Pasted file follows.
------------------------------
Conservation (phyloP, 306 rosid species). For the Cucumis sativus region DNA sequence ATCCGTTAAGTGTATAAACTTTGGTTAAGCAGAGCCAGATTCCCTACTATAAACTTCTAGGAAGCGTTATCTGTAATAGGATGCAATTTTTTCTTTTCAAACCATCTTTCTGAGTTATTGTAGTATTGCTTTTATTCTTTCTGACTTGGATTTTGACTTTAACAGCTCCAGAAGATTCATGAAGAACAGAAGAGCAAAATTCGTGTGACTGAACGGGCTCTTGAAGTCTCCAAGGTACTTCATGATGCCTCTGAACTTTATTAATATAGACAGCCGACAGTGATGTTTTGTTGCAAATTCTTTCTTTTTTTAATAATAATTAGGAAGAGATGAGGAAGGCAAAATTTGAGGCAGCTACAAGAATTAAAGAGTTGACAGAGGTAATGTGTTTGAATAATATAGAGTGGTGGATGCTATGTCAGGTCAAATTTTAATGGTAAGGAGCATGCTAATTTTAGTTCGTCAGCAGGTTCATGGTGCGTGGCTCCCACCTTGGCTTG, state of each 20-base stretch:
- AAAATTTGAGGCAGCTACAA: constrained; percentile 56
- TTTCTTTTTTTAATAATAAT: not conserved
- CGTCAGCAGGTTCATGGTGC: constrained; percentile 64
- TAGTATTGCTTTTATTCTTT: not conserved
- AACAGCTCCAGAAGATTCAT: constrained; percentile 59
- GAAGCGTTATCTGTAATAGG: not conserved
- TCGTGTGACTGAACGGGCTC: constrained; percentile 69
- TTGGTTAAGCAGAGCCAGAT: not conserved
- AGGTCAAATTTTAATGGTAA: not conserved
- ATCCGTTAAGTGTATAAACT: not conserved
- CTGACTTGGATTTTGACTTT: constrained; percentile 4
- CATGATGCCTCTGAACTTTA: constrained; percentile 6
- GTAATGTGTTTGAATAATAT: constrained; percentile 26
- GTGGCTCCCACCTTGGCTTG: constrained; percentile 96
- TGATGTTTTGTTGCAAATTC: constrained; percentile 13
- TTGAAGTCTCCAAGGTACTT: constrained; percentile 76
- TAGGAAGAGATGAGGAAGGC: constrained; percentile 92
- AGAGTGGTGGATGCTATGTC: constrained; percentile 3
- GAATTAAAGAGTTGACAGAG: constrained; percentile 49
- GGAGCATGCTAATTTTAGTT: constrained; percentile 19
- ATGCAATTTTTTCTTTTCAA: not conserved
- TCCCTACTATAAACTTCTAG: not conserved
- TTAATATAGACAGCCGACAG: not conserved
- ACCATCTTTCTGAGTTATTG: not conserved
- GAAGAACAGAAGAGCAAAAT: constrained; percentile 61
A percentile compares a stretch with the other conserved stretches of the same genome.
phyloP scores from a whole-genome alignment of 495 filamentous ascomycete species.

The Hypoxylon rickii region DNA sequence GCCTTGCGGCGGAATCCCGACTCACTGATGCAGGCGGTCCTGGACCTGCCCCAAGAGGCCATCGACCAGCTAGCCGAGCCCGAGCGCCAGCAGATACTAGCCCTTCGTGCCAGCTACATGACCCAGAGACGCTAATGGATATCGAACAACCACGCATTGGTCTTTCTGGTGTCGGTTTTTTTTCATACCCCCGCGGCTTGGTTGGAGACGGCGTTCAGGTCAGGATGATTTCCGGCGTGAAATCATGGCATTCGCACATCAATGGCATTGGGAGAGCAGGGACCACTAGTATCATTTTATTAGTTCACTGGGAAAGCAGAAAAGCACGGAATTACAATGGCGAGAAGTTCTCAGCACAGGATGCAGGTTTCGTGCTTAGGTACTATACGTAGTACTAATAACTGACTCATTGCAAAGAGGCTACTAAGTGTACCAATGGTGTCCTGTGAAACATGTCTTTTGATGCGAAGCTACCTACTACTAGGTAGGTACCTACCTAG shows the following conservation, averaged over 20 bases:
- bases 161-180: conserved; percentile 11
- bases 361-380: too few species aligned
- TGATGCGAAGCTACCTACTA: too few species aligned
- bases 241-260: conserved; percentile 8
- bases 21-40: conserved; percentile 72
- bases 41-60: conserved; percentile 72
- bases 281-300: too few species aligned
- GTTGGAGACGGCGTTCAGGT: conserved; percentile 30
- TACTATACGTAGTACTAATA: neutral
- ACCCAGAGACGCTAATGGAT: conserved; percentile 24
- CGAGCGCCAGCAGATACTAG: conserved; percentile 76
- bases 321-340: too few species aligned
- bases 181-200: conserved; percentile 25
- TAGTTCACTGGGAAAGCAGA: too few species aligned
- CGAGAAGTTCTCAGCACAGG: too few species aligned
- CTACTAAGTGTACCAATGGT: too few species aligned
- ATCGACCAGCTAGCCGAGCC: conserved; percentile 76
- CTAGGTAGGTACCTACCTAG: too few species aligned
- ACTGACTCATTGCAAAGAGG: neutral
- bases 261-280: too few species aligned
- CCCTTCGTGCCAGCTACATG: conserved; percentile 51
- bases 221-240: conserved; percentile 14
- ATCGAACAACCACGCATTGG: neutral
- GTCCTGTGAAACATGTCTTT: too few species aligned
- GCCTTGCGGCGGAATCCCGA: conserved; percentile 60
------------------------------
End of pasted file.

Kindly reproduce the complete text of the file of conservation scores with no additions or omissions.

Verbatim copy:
Conservation (phyloP, 306 rosid species). For the Cucumis sativus region DNA sequence ATCCGTTAAGTGTATAAACTTTGGTTAAGCAGAGCCAGATTCCCTACTATAAACTTCTAGGAAGCGTTATCTGTAATAGGATGCAATTTTTTCTTTTCAAACCATCTTTCTGAGTTATTGTAGTATTGCTTTTATTCTTTCTGACTTGGATTTTGACTTTAACAGCTCCAGAAGATTCATGAAGAACAGAAGAGCAAAATTCGTGTGACTGAACGGGCTCTTGAAGTCTCCAAGGTACTTCATGATGCCTCTGAACTTTATTAATATAGACAGCCGACAGTGATGTTTTGTTGCAAATTCTTTCTTTTTTTAATAATAATTAGGAAGAGATGAGGAAGGCAAAATTTGAGGCAGCTACAAGAATTAAAGAGTTGACAGAGGTAATGTGTTTGAATAATATAGAGTGGTGGATGCTATGTCAGGTCAAATTTTAATGGTAAGGAGCATGCTAATTTTAGTTCGTCAGCAGGTTCATGGTGCGTGGCTCCCACCTTGGCTTG, state of each 20-base stretch:
- AAAATTTGAGGCAGCTACAA: constrained; percentile 56
- TTTCTTTTTTTAATAATAAT: not conserved
- CGTCAGCAGGTTCATGGTGC: constrained; percentile 64
- TAGTATTGCTTTTATTCTTT: not conserved
- AACAGCTCCAGAAGATTCAT: constrained; percentile 59
- GAAGCGTTATCTGTAATAGG: not conserved
- TCGTGTGACTGAACGGGCTC: constrained; percentile 69
- TTGGTTAAGCAGAGCCAGAT: not conserved
- AGGTCAAATTTTAATGGTAA: not conserved
- ATCCGTTAAGTGTATAAACT: not conserved
- CTGACTTGGATTTTGACTTT: constrained; percentile 4
- CATGATGCCTCTGAACTTTA: constrained; percentile 6
- GTAATGTGTTTGAATAATAT: constrained; percentile 26
- GTGGCTCCCACCTTGGCTTG: constrained; percentile 96
- TGATGTTTTGTTGCAAATTC: constrained; percentile 13
- TTGAAGTCTCCAAGGTACTT: constrained; percentile 76
- TAGGAAGAGATGAGGAAGGC: constrained; percentile 92
- AGAGTGGTGGATGCTATGTC: constrained; percentile 3
- GAATTAAAGAGTTGACAGAG: constrained; percentile 49
- GGAGCATGCTAATTTTAGTT: constrained; percentile 19
- ATGCAATTTTTTCTTTTCAA: not conserved
- TCCCTACTATAAACTTCTAG: not conserved
- TTAATATAGACAGCCGACAG: not conserved
- ACCATCTTTCTGAGTTATTG: not conserved
- GAAGAACAGAAGAGCAAAAT: constrained; percentile 61
A percentile compares a stretch with the other conserved stretches of the same genome.
phyloP scores from a whole-genome alignment of 495 filamentous ascomycete species.

The Hypoxylon rickii region DNA sequence GCCTTGCGGCGGAATCCCGACTCACTGATGCAGGCGGTCCTGGACCTGCCCCAAGAGGCCATCGACCAGCTAGCCGAGCCCGAGCGCCAGCAGATACTAGCCCTTCGTGCCAGCTACATGACCCAGAGACGCTAATGGATATCGAACAACCACGCATTGGTCTTTCTGGTGTCGGTTTTTTTTCATACCCCCGCGGCTTGGTTGGAGACGGCGTTCAGGTCAGGATGATTTCCGGCGTGAAATCATGGCATTCGCACATCAATGGCATTGGGAGAGCAGGGACCACTAGTATCATTTTATTAGTTCACTGGGAAAGCAGAAAAGCACGGAATTACAATGGCGAGAAGTTCTCAGCACAGGATGCAGGTTTCGTGCTTAGGTACTATACGTAGTACTAATAACTGACTCATTGCAAAGAGGCTACTAAGTGTACCAATGGTGTCCTGTGAAACATGTCTTTTGATGCGAAGCTACCTACTACTAGGTAGGTACCTACCTAG shows the following conservation, averaged over 20 bases:
- bases 161-180: conserved; percentile 11
- bases 361-380: too few species aligned
- TGATGCGAAGCTACCTACTA: too few species aligned
- bases 241-260: conserved; percentile 8
- bases 21-40: conserved; percentile 72
- bases 41-60: conserved; percentile 72
- bases 281-300: too few species aligned
- GTTGGAGACGGCGTTCAGGT: conserved; percentile 30
- TACTATACGTAGTACTAATA: neutral
- ACCCAGAGACGCTAATGGAT: conserved; percentile 24
- CGAGCGCCAGCAGATACTAG: conserved; percentile 76
- bases 321-340: too few species aligned
- bases 181-200: conserved; percentile 25
- TAGTTCACTGGGAAAGCAGA: too few species aligned
- CGAGAAGTTCTCAGCACAGG: too few species aligned
- CTACTAAGTGTACCAATGGT: too few species aligned
- ATCGACCAGCTAGCCGAGCC: conserved; percentile 76
- CTAGGTAGGTACCTACCTAG: too few species aligned
- ACTGACTCATTGCAAAGAGG: neutral
- bases 261-280: too few species aligned
- CCCTTCGTGCCAGCTACATG: conserved; percentile 51
- bases 221-240: conserved; percentile 14
- ATCGAACAACCACGCATTGG: neutral
- GTCCTGTGAAACATGTCTTT: too few species aligned
- GCCTTGCGGCGGAATCCCGA: conserved; percentile 60